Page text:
“Chemistry” is the metaphor often used to describe the spark of human sexual attraction. But people aside, science knows that in many creatures, mating literally is ignited by powerful chemical signals known as sex pheromones—hormones released by one animal that prompt sexual behavior in another.
Researchers have discovered thousands of pheromones, mostly in insects. In the late 1990s, UTMB scientists, led by Sherry Painter and Gregg Nagle, were the first to identify a waterborne sex pheromone of an invertebrate—a protein they named “attractin.” Different varieties of attractin are produced by members of the genus Aplysia—commonly called sea slugs—along with other ingredients of a pheromone “bouquet” dubbed “enticin,” “temptin,” and “seductin.” Painter and Nagle discovered that attractins have an incredibly powerful effect on the hand-sized, nearly blind creatures, long used for basic research on neural and hormonal intercellular communication: just a teaspoonful of attractin in a swimming pool-sized tank can send sea slugs into a mating frenzy.
Subsequently, Painter, Nagle, and postdoctoral fellow Scott Cummins teamed up with UTMB structural biologists Catherine Schein and Werner Braun, and collaborators including Ravi Garimella and Yuan Xu, both experts in using nuclear magnetic resonance (NMR), to determine the three-dimensional shapes of complex proteins. Their biochemical, behavioral, and NMR studies of the different varieties of attractin and other ingredients of the bouquet of sex pheromones produced by five different species of Aplysia have taken years. That’s largely because they had to schedule many of their experiments around the annual sea slug mating season. But the results—published this year in the prestigious Proceedings of the National Academy of Sciences, The Journal of Biological Chemistry, and Biochemistry—were worth the wait.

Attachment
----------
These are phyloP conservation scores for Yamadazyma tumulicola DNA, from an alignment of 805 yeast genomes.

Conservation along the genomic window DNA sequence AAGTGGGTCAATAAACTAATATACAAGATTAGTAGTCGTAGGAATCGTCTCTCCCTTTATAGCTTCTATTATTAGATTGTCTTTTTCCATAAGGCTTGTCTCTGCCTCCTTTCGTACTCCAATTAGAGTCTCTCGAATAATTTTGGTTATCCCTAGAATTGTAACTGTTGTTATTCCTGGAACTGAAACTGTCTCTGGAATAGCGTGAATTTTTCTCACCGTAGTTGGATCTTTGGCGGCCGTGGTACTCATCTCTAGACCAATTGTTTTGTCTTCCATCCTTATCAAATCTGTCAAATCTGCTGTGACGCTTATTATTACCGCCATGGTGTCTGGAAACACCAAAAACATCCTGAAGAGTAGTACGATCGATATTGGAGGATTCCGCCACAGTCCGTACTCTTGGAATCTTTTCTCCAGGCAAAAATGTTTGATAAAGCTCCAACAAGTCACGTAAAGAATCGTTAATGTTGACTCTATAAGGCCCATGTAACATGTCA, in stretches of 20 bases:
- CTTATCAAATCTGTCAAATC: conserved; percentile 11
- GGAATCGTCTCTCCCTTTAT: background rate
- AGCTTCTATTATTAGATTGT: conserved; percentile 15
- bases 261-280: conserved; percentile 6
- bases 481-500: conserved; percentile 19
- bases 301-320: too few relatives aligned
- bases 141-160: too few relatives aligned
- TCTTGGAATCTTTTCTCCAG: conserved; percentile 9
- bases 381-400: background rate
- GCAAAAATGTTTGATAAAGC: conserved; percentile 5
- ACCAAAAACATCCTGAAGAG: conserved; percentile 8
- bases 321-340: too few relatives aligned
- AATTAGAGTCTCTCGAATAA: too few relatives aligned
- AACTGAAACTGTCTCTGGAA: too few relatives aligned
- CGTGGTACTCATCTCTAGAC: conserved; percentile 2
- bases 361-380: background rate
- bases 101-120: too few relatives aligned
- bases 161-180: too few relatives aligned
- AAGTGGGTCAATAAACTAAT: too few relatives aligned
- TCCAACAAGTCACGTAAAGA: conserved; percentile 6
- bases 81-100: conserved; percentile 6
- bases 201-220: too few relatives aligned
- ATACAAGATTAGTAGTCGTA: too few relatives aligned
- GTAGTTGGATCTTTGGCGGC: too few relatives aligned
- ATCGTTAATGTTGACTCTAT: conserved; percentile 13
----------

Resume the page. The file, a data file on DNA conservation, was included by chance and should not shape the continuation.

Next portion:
The attractins, the researchers discovered, have a property that makes them different from other sex pheromones—one that explains the mysterious tendency of mating sea slugs to congregate in large mixed-species groups that Aplysia researchers call “brothels.” While most sex pheromones affect only the species that produces them, different sex pheromones made by different species of Aplysia induce mating behavior across species lines. Attractin from the Pacific Ocean sea slug Aplysia californica, for example, stimulates mating behavior in Aplysia brasiliana, a species found off the Texas coast.
This “promiscuity of the signal,” as Nagle calls it, is what gave Painter the idea that the different animals were all releasing similar proteins. To verify this hunch, Nagle, Cummins, and Painter determined the pheromones’ amino acid sequences and found that the chemical building blocks that made up each protein were assembled in a strikingly similar order. Moreover, the line-up of amino acids in one critical part of the three-dimensional NMR structure that Schein and Braun’s team produced for Aplysia californica attractin matched sequences found in the other four attractins.
The shape of this particular piece of the protein matched something else as well: a well-studied pheromone used by a single-celled organism, the protozoan Euplotes. That pheromone is thought to be similar to the mammalian immune-signaling cytokine interleukin-2, receptors of which it can bind to. “Evolutionarily speaking, the Aplysia are very old animals, hundreds of millions of years old,” Nagle says. “Water-borne pheromones may be ancestors of cytokines in higher organisms.” If so, attractin studies may have implications that go far beyond the sex lives of sea slugs. They could provide clues to the roots and structure of the intercellular communications systems most crucial to human health. —Jim Kelly